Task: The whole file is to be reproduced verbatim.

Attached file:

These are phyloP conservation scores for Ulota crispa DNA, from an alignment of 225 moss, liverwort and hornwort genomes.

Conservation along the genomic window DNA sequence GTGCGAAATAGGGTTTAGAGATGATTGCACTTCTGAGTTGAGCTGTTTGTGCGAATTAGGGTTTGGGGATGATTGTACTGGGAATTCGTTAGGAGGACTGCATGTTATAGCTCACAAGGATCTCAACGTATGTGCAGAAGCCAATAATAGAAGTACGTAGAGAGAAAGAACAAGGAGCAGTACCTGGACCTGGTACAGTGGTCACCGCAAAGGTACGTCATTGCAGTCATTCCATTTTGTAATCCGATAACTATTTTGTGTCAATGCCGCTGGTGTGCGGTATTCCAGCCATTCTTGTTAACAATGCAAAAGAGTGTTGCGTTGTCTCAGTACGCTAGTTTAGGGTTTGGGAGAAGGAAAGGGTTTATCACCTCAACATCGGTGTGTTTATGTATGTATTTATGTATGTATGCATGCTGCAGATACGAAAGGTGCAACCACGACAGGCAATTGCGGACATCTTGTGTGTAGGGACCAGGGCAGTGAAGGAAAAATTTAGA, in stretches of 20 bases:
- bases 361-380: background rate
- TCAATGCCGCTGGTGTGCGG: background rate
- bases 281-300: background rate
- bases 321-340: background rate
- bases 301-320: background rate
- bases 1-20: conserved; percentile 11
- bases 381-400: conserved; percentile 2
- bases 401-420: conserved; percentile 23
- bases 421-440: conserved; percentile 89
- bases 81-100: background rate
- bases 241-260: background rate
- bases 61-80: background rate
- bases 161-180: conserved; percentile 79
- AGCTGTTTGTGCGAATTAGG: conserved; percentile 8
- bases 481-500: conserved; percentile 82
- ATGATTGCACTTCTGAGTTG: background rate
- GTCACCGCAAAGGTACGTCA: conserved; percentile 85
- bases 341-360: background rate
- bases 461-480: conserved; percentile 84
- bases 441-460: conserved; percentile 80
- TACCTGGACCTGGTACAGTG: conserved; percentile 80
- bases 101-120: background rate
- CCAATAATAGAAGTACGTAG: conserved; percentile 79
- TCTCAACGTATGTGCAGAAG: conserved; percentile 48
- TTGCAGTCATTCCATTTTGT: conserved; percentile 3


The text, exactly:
These are phyloP conservation scores for Ulota crispa DNA, from an alignment of 225 moss, liverwort and hornwort genomes.

Conservation along the genomic window DNA sequence GTGCGAAATAGGGTTTAGAGATGATTGCACTTCTGAGTTGAGCTGTTTGTGCGAATTAGGGTTTGGGGATGATTGTACTGGGAATTCGTTAGGAGGACTGCATGTTATAGCTCACAAGGATCTCAACGTATGTGCAGAAGCCAATAATAGAAGTACGTAGAGAGAAAGAACAAGGAGCAGTACCTGGACCTGGTACAGTGGTCACCGCAAAGGTACGTCATTGCAGTCATTCCATTTTGTAATCCGATAACTATTTTGTGTCAATGCCGCTGGTGTGCGGTATTCCAGCCATTCTTGTTAACAATGCAAAAGAGTGTTGCGTTGTCTCAGTACGCTAGTTTAGGGTTTGGGAGAAGGAAAGGGTTTATCACCTCAACATCGGTGTGTTTATGTATGTATTTATGTATGTATGCATGCTGCAGATACGAAAGGTGCAACCACGACAGGCAATTGCGGACATCTTGTGTGTAGGGACCAGGGCAGTGAAGGAAAAATTTAGA, in stretches of 20 bases:
- bases 361-380: background rate
- TCAATGCCGCTGGTGTGCGG: background rate
- bases 281-300: background rate
- bases 321-340: background rate
- bases 301-320: background rate
- bases 1-20: conserved; percentile 11
- bases 381-400: conserved; percentile 2
- bases 401-420: conserved; percentile 23
- bases 421-440: conserved; percentile 89
- bases 81-100: background rate
- bases 241-260: background rate
- bases 61-80: background rate
- bases 161-180: conserved; percentile 79
- AGCTGTTTGTGCGAATTAGG: conserved; percentile 8
- bases 481-500: conserved; percentile 82
- ATGATTGCACTTCTGAGTTG: background rate
- GTCACCGCAAAGGTACGTCA: conserved; percentile 85
- bases 341-360: background rate
- bases 461-480: conserved; percentile 84
- bases 441-460: conserved; percentile 80
- TACCTGGACCTGGTACAGTG: conserved; percentile 80
- bases 101-120: background rate
- CCAATAATAGAAGTACGTAG: conserved; percentile 79
- TCTCAACGTATGTGCAGAAG: conserved; percentile 48
- TTGCAGTCATTCCATTTTGT: conserved; percentile 3